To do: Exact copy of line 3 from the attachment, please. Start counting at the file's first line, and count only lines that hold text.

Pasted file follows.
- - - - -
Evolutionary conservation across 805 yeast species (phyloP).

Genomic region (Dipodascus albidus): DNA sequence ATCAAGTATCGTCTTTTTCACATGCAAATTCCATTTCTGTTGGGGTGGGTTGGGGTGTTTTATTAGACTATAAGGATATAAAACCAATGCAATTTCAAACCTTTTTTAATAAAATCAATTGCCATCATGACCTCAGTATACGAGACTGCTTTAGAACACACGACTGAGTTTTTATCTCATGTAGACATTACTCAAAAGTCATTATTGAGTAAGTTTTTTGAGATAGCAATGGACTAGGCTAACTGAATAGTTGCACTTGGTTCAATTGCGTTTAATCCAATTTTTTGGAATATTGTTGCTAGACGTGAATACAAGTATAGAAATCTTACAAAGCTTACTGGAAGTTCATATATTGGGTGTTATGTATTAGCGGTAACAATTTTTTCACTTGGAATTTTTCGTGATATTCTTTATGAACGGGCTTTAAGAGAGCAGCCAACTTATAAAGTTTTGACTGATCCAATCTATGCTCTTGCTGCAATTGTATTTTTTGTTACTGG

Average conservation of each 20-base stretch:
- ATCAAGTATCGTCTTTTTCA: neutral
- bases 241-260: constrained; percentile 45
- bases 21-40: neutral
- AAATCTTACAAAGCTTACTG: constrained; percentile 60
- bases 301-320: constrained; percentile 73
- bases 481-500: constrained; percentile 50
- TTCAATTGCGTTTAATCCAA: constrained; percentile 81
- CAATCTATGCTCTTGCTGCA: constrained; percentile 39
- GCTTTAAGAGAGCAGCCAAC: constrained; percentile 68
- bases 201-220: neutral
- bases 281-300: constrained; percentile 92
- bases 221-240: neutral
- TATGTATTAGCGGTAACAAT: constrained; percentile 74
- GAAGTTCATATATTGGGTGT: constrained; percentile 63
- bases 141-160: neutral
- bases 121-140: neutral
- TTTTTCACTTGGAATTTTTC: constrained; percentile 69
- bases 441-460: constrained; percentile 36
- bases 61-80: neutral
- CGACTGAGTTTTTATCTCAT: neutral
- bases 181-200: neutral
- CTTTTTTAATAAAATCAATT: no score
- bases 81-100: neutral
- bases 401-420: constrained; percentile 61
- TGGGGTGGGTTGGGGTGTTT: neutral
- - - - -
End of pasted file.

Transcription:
Average conservation of each 20-base stretch: